Bread from Mexico City, Mexico:

  Wheat in bread from Mexico City, Mexico: ~3,412 miles

  Salt in bread from Chengdu, China: ~7,034 miles

  Sugar in bread from Brazil: ~6,460 miles

Lettuce from Salinas, CA:~127 miles

Oranges in Orange Juice from Tallahassee, Florida: ~2,420

  Fortified Calcium in Orange Juice from China: ~7,500 miles

  Sugar in Orange Juice from Hawaii: ~3,823 miles

Total Lunch: 39,908

Dinner: Progresso Soup Clam Chowder and a glass of SLO water

Clam Chowder from Richmond, Virginia:

  Clams in Clam Chowder from Richmond, Virginia: ~2,771 miles

  Potatoes in Clam Chowder from Boise, Idaho: ~852 miles

  Salt in Clam Chowder from Chengdu, China: ~7,034 miles

  Pepper in Clam Chowder from Phu Quoc, Vietnam: ~8,143 miles

Sourdough Bread from San Luis Obispo: ~10 miles

  Wheat in bread from Kansas City, Kansas: ~1,770 miles

  Salt in bread from Chengdu, China: ~7,034 miles

  Sugar in bread from Brazil: ~6,460 miles

SLO Water from Santa Margarita Lake : ~20 miles

Total Dinner: 34, 094

Total Food Miles: 115,750

I recognize that these are only the major ingredients.  The total would be much higher if I included minor ingredients like spices, coloring, artificial flavorings, etc..

Distance Around the Earth: ~25,000 miles

My single day food intake traveled approximately 4.6 times around the earth to arrive on my plate.

Privilege of Ignorance

  • The capacity to disregard information, intentionally or unintentionally, about the impact of one’s livelihood conditions and choices on others and the environment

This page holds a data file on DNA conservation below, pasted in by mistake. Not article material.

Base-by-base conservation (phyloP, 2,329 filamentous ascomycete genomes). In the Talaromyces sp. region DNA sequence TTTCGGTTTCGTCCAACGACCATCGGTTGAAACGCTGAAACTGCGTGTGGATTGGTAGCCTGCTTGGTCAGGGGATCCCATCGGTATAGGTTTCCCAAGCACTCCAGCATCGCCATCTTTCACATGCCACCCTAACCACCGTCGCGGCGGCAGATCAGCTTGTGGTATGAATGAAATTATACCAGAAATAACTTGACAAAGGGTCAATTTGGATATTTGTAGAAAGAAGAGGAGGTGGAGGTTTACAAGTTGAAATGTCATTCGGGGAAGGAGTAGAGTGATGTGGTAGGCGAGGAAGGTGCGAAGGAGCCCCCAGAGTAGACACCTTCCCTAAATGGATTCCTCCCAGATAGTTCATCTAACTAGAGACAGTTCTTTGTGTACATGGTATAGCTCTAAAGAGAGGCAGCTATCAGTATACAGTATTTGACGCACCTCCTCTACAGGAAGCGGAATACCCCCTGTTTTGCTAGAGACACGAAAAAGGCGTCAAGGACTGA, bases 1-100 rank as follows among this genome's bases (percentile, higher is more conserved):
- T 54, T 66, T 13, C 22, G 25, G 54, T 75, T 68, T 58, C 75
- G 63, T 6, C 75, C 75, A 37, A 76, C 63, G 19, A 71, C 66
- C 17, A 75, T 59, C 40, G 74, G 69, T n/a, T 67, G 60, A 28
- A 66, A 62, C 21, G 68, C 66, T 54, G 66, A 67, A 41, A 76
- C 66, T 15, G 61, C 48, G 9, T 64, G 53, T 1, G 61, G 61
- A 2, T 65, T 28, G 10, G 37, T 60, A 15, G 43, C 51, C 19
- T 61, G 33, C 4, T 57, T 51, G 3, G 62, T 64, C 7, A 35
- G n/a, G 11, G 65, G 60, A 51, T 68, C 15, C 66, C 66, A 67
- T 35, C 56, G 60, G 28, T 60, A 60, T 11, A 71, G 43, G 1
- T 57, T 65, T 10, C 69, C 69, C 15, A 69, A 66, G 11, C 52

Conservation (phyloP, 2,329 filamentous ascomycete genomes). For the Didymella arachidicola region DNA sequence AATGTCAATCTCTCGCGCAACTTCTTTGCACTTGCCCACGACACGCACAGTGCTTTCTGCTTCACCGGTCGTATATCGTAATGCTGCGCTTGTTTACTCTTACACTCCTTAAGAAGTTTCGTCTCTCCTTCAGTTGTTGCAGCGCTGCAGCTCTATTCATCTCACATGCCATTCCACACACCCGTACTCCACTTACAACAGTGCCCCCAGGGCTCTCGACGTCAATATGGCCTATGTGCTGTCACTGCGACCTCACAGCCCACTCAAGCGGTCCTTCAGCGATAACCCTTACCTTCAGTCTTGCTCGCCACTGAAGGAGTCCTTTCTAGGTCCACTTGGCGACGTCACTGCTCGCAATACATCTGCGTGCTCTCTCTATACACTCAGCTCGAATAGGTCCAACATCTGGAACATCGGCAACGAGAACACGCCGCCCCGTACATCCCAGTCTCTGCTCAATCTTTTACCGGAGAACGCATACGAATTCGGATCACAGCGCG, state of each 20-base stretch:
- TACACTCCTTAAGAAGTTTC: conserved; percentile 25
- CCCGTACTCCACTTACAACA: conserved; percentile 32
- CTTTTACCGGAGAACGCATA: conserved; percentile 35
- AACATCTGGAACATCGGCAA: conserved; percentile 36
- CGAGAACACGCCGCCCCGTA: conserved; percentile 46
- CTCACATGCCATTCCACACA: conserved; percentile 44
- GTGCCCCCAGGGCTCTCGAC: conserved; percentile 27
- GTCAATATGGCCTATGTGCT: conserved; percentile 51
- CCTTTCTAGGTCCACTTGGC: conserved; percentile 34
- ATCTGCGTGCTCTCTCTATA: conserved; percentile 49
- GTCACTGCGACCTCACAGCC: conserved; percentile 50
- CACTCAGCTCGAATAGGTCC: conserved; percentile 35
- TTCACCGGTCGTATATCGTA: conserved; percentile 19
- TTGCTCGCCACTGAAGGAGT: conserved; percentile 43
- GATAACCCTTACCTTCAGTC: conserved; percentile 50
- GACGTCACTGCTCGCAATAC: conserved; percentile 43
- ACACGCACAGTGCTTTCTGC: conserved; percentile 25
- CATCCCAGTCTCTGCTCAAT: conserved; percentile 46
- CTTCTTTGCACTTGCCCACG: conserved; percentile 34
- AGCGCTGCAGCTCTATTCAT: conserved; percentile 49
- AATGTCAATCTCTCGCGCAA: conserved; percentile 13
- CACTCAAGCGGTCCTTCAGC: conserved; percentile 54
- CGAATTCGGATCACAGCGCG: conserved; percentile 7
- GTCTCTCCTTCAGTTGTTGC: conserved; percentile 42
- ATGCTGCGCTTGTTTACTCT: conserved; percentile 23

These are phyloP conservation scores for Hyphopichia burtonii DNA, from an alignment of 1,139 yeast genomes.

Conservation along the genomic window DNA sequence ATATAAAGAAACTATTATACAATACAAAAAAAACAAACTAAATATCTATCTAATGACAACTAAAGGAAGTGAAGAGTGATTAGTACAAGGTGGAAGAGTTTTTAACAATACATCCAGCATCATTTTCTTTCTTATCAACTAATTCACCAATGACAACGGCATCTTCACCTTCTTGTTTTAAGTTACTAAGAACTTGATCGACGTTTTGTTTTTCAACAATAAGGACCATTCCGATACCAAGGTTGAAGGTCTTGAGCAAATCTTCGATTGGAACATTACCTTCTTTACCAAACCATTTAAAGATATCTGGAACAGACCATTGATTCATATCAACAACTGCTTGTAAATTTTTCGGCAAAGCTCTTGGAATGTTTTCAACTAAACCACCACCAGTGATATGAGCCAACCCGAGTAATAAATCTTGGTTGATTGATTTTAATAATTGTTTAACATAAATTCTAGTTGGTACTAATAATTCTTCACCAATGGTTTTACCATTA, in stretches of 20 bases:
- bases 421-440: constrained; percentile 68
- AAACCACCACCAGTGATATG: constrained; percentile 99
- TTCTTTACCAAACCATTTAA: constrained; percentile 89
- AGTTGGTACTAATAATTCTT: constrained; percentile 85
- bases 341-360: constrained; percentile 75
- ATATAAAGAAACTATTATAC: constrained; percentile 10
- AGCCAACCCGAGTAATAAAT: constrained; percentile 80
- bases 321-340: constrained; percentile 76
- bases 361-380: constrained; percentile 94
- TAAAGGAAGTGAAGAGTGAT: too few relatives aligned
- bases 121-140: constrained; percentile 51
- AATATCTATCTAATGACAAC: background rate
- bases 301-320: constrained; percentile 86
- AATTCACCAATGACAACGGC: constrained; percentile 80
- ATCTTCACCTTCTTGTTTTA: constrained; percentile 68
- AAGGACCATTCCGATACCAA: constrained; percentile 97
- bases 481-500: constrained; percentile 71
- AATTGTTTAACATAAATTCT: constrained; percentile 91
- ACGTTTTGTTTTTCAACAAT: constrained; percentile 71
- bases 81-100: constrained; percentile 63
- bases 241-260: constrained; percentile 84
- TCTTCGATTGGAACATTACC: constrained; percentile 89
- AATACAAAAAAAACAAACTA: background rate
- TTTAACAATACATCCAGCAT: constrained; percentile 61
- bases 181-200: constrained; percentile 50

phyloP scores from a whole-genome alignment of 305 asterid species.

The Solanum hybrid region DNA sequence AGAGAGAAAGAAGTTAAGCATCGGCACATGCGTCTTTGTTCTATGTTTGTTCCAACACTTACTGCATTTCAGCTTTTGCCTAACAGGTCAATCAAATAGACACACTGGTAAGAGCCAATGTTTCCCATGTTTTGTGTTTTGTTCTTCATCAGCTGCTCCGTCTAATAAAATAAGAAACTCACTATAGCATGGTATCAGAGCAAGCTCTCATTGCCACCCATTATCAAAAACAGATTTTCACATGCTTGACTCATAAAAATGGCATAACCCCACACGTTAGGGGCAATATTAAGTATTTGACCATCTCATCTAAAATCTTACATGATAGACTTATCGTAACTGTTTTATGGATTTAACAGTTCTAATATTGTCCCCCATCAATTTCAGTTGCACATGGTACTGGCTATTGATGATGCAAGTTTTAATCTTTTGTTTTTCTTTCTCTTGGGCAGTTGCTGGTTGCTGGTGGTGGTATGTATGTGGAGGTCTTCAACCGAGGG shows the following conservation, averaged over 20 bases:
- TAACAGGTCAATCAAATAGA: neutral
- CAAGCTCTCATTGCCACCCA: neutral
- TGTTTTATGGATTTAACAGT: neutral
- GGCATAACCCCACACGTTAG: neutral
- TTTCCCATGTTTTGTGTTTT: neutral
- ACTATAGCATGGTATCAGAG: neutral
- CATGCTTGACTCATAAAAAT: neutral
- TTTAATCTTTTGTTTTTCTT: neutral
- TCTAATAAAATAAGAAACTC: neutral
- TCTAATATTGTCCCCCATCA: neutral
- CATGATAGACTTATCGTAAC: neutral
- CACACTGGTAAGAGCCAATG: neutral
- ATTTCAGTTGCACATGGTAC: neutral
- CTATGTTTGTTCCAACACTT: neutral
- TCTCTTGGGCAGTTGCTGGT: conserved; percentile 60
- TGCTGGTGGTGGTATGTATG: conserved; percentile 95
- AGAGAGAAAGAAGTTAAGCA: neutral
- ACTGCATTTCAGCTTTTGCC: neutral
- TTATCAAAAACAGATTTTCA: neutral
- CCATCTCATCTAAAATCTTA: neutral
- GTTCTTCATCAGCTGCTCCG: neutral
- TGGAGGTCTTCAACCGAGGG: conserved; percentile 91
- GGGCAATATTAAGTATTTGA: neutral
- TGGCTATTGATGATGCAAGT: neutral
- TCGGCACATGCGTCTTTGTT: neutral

In many ways we are disconnected from what we eat, what we wear, what we buy.  We have no idea where it came from, who made, it, how it arrived, or sometimes where it will end up.  This is the privilege of ignorance. One simple example is below.

Example: What crop is this?

The Mexican Fisherman

This short story encourages students to think about how their values in comparison to broader cultural values.  

An American businessman was standing at the end of a pier in a small coastal Mexican village when a fisherman docked his small boat.  Inside the boat were several large yellow fin tuna. The businessman complimented the fisherman on the quality of his fish and asked how long it took to catch them. The fisherman explained there were many fish in the local reefs and it only takes a little while to catch what is necessary.  The businessman then asked why he did not stay out longer and catch more fish, to which the fisherman replied that he had enough to support his family’s immediate necessities and did not need to catch any more.

The American then asked, “But what do you do with the rest of your time?”

The Mexican responded, “I sleep late, play with my children, take a siesta with my wife, stroll into the village each evening where I sip wine and play guitar with my amigos.  I have a full and busy life, señor.”

The businessman scoffed.  “I have a Master’s in Business Administration from a prestigious Ivy League university and could help you. You should spend more time fishing and with the proceeds buy a bigger boat.  With the proceeds from the bigger boat you could buy several boats. Eventually you would have a fleet of fishing boats. Instead of selling your catch to a middleman you would sell directly to the processor, after which you could open your own cannery. You would control the product, processing, and distribution. Once you have accomplished these goals, you would need to leave this small coastal fishing village and move to Mexico City, then Los Angeles, and eventually New York City where you would run your expanding enterprise.”